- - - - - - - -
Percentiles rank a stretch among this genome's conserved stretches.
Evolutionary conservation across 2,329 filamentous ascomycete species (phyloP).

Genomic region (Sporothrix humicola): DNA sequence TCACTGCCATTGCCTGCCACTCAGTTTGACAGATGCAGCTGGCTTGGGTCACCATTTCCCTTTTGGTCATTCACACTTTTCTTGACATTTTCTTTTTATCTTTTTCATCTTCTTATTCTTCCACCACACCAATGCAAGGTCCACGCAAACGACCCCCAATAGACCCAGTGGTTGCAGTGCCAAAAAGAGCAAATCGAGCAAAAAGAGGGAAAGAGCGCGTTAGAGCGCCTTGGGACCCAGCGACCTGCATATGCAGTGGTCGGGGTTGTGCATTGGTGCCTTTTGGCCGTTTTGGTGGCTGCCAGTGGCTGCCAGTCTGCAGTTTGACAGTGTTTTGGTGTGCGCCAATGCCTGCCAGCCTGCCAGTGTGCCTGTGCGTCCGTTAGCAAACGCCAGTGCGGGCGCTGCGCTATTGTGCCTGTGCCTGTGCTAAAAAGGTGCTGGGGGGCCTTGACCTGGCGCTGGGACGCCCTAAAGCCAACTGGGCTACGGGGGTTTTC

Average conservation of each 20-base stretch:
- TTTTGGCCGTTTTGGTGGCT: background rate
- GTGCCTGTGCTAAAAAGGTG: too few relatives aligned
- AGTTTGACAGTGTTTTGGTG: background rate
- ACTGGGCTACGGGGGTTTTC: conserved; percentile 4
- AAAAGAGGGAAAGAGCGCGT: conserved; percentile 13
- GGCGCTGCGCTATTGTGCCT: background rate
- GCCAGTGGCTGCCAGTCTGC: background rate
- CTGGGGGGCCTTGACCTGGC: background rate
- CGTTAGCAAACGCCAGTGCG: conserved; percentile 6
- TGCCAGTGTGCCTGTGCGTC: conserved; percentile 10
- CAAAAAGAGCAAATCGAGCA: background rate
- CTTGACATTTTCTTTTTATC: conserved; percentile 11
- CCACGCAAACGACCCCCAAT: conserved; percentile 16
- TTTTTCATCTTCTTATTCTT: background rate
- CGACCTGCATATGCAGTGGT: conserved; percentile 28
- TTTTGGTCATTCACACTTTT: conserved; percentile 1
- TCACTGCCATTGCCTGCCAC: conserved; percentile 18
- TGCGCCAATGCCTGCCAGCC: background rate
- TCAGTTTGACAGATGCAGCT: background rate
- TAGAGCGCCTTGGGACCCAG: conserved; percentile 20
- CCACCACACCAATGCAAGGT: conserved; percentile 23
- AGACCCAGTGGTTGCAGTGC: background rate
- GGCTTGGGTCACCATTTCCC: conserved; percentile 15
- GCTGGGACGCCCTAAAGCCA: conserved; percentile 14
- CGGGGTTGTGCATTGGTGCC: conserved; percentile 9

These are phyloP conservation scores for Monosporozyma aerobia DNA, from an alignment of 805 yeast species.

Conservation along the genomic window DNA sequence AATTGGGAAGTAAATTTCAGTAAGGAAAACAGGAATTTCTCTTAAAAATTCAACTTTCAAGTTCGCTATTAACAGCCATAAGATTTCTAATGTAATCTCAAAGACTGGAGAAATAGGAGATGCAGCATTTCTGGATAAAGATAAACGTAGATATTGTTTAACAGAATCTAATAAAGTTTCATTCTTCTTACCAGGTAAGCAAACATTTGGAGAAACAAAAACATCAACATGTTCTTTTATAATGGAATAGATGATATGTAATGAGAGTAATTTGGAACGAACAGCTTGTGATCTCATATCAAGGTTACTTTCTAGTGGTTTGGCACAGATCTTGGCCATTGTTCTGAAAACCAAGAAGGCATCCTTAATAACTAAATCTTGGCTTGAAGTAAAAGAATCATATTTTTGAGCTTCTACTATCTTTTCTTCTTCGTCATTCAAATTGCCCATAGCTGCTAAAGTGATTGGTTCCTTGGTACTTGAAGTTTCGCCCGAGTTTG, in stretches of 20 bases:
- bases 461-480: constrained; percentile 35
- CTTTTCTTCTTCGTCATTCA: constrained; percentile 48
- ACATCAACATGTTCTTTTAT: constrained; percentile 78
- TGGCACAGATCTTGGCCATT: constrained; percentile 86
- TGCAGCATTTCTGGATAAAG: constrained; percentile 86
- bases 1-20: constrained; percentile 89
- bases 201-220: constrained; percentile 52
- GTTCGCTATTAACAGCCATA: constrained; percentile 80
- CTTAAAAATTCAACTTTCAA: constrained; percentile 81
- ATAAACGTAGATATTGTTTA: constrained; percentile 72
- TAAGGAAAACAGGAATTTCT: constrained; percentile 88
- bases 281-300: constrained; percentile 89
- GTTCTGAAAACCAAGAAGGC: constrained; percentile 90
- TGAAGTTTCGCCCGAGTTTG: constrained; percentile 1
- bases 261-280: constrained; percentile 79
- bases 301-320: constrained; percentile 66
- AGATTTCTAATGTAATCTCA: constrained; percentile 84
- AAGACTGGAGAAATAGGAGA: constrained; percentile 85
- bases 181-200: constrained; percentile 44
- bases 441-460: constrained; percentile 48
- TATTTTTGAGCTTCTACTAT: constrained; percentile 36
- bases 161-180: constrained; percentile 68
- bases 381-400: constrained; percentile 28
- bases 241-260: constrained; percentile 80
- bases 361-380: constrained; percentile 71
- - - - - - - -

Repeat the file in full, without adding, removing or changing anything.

Percentiles rank a stretch among this genome's conserved stretches.
Evolutionary conservation across 2,329 filamentous ascomycete species (phyloP).

Genomic region (Sporothrix humicola): DNA sequence TCACTGCCATTGCCTGCCACTCAGTTTGACAGATGCAGCTGGCTTGGGTCACCATTTCCCTTTTGGTCATTCACACTTTTCTTGACATTTTCTTTTTATCTTTTTCATCTTCTTATTCTTCCACCACACCAATGCAAGGTCCACGCAAACGACCCCCAATAGACCCAGTGGTTGCAGTGCCAAAAAGAGCAAATCGAGCAAAAAGAGGGAAAGAGCGCGTTAGAGCGCCTTGGGACCCAGCGACCTGCATATGCAGTGGTCGGGGTTGTGCATTGGTGCCTTTTGGCCGTTTTGGTGGCTGCCAGTGGCTGCCAGTCTGCAGTTTGACAGTGTTTTGGTGTGCGCCAATGCCTGCCAGCCTGCCAGTGTGCCTGTGCGTCCGTTAGCAAACGCCAGTGCGGGCGCTGCGCTATTGTGCCTGTGCCTGTGCTAAAAAGGTGCTGGGGGGCCTTGACCTGGCGCTGGGACGCCCTAAAGCCAACTGGGCTACGGGGGTTTTC

Average conservation of each 20-base stretch:
- TTTTGGCCGTTTTGGTGGCT: background rate
- GTGCCTGTGCTAAAAAGGTG: too few relatives aligned
- AGTTTGACAGTGTTTTGGTG: background rate
- ACTGGGCTACGGGGGTTTTC: conserved; percentile 4
- AAAAGAGGGAAAGAGCGCGT: conserved; percentile 13
- GGCGCTGCGCTATTGTGCCT: background rate
- GCCAGTGGCTGCCAGTCTGC: background rate
- CTGGGGGGCCTTGACCTGGC: background rate
- CGTTAGCAAACGCCAGTGCG: conserved; percentile 6
- TGCCAGTGTGCCTGTGCGTC: conserved; percentile 10
- CAAAAAGAGCAAATCGAGCA: background rate
- CTTGACATTTTCTTTTTATC: conserved; percentile 11
- CCACGCAAACGACCCCCAAT: conserved; percentile 16
- TTTTTCATCTTCTTATTCTT: background rate
- CGACCTGCATATGCAGTGGT: conserved; percentile 28
- TTTTGGTCATTCACACTTTT: conserved; percentile 1
- TCACTGCCATTGCCTGCCAC: conserved; percentile 18
- TGCGCCAATGCCTGCCAGCC: background rate
- TCAGTTTGACAGATGCAGCT: background rate
- TAGAGCGCCTTGGGACCCAG: conserved; percentile 20
- CCACCACACCAATGCAAGGT: conserved; percentile 23
- AGACCCAGTGGTTGCAGTGC: background rate
- GGCTTGGGTCACCATTTCCC: conserved; percentile 15
- GCTGGGACGCCCTAAAGCCA: conserved; percentile 14
- CGGGGTTGTGCATTGGTGCC: conserved; percentile 9

These are phyloP conservation scores for Monosporozyma aerobia DNA, from an alignment of 805 yeast species.

Conservation along the genomic window DNA sequence AATTGGGAAGTAAATTTCAGTAAGGAAAACAGGAATTTCTCTTAAAAATTCAACTTTCAAGTTCGCTATTAACAGCCATAAGATTTCTAATGTAATCTCAAAGACTGGAGAAATAGGAGATGCAGCATTTCTGGATAAAGATAAACGTAGATATTGTTTAACAGAATCTAATAAAGTTTCATTCTTCTTACCAGGTAAGCAAACATTTGGAGAAACAAAAACATCAACATGTTCTTTTATAATGGAATAGATGATATGTAATGAGAGTAATTTGGAACGAACAGCTTGTGATCTCATATCAAGGTTACTTTCTAGTGGTTTGGCACAGATCTTGGCCATTGTTCTGAAAACCAAGAAGGCATCCTTAATAACTAAATCTTGGCTTGAAGTAAAAGAATCATATTTTTGAGCTTCTACTATCTTTTCTTCTTCGTCATTCAAATTGCCCATAGCTGCTAAAGTGATTGGTTCCTTGGTACTTGAAGTTTCGCCCGAGTTTG, in stretches of 20 bases:
- bases 461-480: constrained; percentile 35
- CTTTTCTTCTTCGTCATTCA: constrained; percentile 48
- ACATCAACATGTTCTTTTAT: constrained; percentile 78
- TGGCACAGATCTTGGCCATT: constrained; percentile 86
- TGCAGCATTTCTGGATAAAG: constrained; percentile 86
- bases 1-20: constrained; percentile 89
- bases 201-220: constrained; percentile 52
- GTTCGCTATTAACAGCCATA: constrained; percentile 80
- CTTAAAAATTCAACTTTCAA: constrained; percentile 81
- ATAAACGTAGATATTGTTTA: constrained; percentile 72
- TAAGGAAAACAGGAATTTCT: constrained; percentile 88
- bases 281-300: constrained; percentile 89
- GTTCTGAAAACCAAGAAGGC: constrained; percentile 90
- TGAAGTTTCGCCCGAGTTTG: constrained; percentile 1
- bases 261-280: constrained; percentile 79
- bases 301-320: constrained; percentile 66
- AGATTTCTAATGTAATCTCA: constrained; percentile 84
- AAGACTGGAGAAATAGGAGA: constrained; percentile 85
- bases 181-200: constrained; percentile 44
- bases 441-460: constrained; percentile 48
- TATTTTTGAGCTTCTACTAT: constrained; percentile 36
- bases 161-180: constrained; percentile 68
- bases 381-400: constrained; percentile 28
- bases 241-260: constrained; percentile 80
- bases 361-380: constrained; percentile 71